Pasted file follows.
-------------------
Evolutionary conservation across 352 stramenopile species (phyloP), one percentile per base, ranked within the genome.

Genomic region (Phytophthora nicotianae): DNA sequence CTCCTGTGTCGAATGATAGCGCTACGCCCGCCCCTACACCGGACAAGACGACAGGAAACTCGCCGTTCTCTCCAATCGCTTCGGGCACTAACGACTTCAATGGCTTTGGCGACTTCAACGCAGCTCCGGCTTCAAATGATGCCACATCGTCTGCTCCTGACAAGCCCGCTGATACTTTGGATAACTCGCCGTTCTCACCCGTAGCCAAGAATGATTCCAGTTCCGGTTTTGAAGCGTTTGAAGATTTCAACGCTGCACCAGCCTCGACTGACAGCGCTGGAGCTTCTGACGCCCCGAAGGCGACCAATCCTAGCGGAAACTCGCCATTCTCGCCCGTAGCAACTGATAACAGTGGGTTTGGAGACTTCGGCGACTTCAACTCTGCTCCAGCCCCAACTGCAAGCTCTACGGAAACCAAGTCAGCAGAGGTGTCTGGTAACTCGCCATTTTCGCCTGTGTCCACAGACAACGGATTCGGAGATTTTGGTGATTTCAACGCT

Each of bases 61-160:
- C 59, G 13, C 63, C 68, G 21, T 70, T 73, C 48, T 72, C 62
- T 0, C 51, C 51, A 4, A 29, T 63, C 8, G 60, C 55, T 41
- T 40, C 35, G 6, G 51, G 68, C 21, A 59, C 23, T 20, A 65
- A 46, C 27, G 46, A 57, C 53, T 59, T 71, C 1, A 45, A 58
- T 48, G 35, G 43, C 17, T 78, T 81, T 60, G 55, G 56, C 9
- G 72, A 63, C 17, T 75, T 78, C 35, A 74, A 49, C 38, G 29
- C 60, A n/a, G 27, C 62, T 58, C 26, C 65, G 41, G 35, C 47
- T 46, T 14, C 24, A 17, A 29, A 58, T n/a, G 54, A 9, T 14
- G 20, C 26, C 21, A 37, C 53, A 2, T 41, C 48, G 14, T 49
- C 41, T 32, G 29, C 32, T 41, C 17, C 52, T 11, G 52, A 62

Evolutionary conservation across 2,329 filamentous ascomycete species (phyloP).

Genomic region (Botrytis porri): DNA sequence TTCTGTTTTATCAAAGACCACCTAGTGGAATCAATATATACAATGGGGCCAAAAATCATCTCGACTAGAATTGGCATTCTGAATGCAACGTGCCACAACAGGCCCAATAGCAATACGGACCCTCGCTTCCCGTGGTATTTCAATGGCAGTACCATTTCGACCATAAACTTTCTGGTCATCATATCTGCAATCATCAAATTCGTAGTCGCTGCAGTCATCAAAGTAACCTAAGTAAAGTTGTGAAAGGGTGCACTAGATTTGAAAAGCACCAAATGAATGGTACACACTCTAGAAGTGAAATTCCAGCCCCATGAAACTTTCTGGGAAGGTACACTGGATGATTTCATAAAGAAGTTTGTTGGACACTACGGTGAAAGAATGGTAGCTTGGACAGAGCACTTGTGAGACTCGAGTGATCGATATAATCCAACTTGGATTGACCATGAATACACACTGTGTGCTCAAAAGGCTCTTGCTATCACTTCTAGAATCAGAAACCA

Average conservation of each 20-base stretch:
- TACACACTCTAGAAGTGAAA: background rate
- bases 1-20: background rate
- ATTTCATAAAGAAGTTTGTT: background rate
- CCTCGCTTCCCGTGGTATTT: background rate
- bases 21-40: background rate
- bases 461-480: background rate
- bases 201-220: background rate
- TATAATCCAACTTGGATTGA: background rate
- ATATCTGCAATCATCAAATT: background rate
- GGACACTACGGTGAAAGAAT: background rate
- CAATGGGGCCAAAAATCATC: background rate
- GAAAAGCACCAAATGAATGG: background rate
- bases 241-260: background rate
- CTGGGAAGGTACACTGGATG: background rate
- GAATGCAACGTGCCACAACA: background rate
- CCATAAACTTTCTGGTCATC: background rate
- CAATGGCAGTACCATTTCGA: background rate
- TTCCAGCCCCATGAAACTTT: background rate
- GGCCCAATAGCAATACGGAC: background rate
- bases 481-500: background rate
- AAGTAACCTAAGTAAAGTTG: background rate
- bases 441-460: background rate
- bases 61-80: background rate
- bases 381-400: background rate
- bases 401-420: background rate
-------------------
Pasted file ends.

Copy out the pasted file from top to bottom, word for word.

Evolutionary conservation across 352 stramenopile species (phyloP), one percentile per base, ranked within the genome.

Genomic region (Phytophthora nicotianae): DNA sequence CTCCTGTGTCGAATGATAGCGCTACGCCCGCCCCTACACCGGACAAGACGACAGGAAACTCGCCGTTCTCTCCAATCGCTTCGGGCACTAACGACTTCAATGGCTTTGGCGACTTCAACGCAGCTCCGGCTTCAAATGATGCCACATCGTCTGCTCCTGACAAGCCCGCTGATACTTTGGATAACTCGCCGTTCTCACCCGTAGCCAAGAATGATTCCAGTTCCGGTTTTGAAGCGTTTGAAGATTTCAACGCTGCACCAGCCTCGACTGACAGCGCTGGAGCTTCTGACGCCCCGAAGGCGACCAATCCTAGCGGAAACTCGCCATTCTCGCCCGTAGCAACTGATAACAGTGGGTTTGGAGACTTCGGCGACTTCAACTCTGCTCCAGCCCCAACTGCAAGCTCTACGGAAACCAAGTCAGCAGAGGTGTCTGGTAACTCGCCATTTTCGCCTGTGTCCACAGACAACGGATTCGGAGATTTTGGTGATTTCAACGCT

Each of bases 61-160:
- C 59, G 13, C 63, C 68, G 21, T 70, T 73, C 48, T 72, C 62
- T 0, C 51, C 51, A 4, A 29, T 63, C 8, G 60, C 55, T 41
- T 40, C 35, G 6, G 51, G 68, C 21, A 59, C 23, T 20, A 65
- A 46, C 27, G 46, A 57, C 53, T 59, T 71, C 1, A 45, A 58
- T 48, G 35, G 43, C 17, T 78, T 81, T 60, G 55, G 56, C 9
- G 72, A 63, C 17, T 75, T 78, C 35, A 74, A 49, C 38, G 29
- C 60, A n/a, G 27, C 62, T 58, C 26, C 65, G 41, G 35, C 47
- T 46, T 14, C 24, A 17, A 29, A 58, T n/a, G 54, A 9, T 14
- G 20, C 26, C 21, A 37, C 53, A 2, T 41, C 48, G 14, T 49
- C 41, T 32, G 29, C 32, T 41, C 17, C 52, T 11, G 52, A 62

Evolutionary conservation across 2,329 filamentous ascomycete species (phyloP).

Genomic region (Botrytis porri): DNA sequence TTCTGTTTTATCAAAGACCACCTAGTGGAATCAATATATACAATGGGGCCAAAAATCATCTCGACTAGAATTGGCATTCTGAATGCAACGTGCCACAACAGGCCCAATAGCAATACGGACCCTCGCTTCCCGTGGTATTTCAATGGCAGTACCATTTCGACCATAAACTTTCTGGTCATCATATCTGCAATCATCAAATTCGTAGTCGCTGCAGTCATCAAAGTAACCTAAGTAAAGTTGTGAAAGGGTGCACTAGATTTGAAAAGCACCAAATGAATGGTACACACTCTAGAAGTGAAATTCCAGCCCCATGAAACTTTCTGGGAAGGTACACTGGATGATTTCATAAAGAAGTTTGTTGGACACTACGGTGAAAGAATGGTAGCTTGGACAGAGCACTTGTGAGACTCGAGTGATCGATATAATCCAACTTGGATTGACCATGAATACACACTGTGTGCTCAAAAGGCTCTTGCTATCACTTCTAGAATCAGAAACCA

Average conservation of each 20-base stretch:
- TACACACTCTAGAAGTGAAA: background rate
- bases 1-20: background rate
- ATTTCATAAAGAAGTTTGTT: background rate
- CCTCGCTTCCCGTGGTATTT: background rate
- bases 21-40: background rate
- bases 461-480: background rate
- bases 201-220: background rate
- TATAATCCAACTTGGATTGA: background rate
- ATATCTGCAATCATCAAATT: background rate
- GGACACTACGGTGAAAGAAT: background rate
- CAATGGGGCCAAAAATCATC: background rate
- GAAAAGCACCAAATGAATGG: background rate
- bases 241-260: background rate
- CTGGGAAGGTACACTGGATG: background rate
- GAATGCAACGTGCCACAACA: background rate
- CCATAAACTTTCTGGTCATC: background rate
- CAATGGCAGTACCATTTCGA: background rate
- TTCCAGCCCCATGAAACTTT: background rate
- GGCCCAATAGCAATACGGAC: background rate
- bases 481-500: background rate
- AAGTAACCTAAGTAAAGTTG: background rate
- bases 441-460: background rate
- bases 61-80: background rate
- bases 381-400: background rate
- bases 401-420: background rate